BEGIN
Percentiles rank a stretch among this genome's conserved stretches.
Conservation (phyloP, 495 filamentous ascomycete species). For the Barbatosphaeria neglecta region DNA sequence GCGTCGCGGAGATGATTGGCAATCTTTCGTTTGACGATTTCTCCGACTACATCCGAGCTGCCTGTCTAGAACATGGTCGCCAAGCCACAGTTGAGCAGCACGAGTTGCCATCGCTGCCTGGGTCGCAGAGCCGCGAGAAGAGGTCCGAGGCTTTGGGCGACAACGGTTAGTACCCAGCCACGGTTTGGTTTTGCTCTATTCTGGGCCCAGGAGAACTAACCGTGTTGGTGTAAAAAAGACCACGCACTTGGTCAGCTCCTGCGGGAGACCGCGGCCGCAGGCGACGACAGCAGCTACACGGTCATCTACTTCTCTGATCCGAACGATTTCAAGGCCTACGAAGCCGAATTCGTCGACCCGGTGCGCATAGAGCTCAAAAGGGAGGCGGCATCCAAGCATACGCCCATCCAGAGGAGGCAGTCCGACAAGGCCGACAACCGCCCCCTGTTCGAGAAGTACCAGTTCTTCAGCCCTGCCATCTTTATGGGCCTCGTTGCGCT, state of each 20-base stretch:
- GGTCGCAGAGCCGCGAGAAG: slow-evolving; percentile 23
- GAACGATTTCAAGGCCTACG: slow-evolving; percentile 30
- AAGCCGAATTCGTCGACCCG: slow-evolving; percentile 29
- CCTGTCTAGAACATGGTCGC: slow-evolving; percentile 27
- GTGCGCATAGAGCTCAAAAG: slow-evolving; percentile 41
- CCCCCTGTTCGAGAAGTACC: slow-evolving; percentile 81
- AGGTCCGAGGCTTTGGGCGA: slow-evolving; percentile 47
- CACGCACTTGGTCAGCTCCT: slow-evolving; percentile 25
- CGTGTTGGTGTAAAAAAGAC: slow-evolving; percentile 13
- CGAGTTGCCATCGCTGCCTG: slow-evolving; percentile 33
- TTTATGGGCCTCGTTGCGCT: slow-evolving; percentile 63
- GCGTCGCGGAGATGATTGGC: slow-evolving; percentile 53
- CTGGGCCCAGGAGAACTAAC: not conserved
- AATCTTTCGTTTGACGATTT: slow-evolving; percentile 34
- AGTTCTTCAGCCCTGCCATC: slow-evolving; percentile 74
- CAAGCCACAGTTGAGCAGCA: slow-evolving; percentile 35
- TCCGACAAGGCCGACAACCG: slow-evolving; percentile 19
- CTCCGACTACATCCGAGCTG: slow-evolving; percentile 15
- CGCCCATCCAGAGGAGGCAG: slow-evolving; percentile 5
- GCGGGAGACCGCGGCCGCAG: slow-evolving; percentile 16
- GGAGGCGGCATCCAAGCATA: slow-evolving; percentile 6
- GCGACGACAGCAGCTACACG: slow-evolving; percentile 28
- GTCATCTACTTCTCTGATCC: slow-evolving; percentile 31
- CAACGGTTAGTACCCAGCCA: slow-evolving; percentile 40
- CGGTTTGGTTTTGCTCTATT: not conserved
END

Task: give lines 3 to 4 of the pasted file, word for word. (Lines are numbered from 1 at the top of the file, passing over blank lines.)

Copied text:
- GGTCGCAGAGCCGCGAGAAG: slow-evolving; percentile 23
- GAACGATTTCAAGGCCTACG: slow-evolving; percentile 30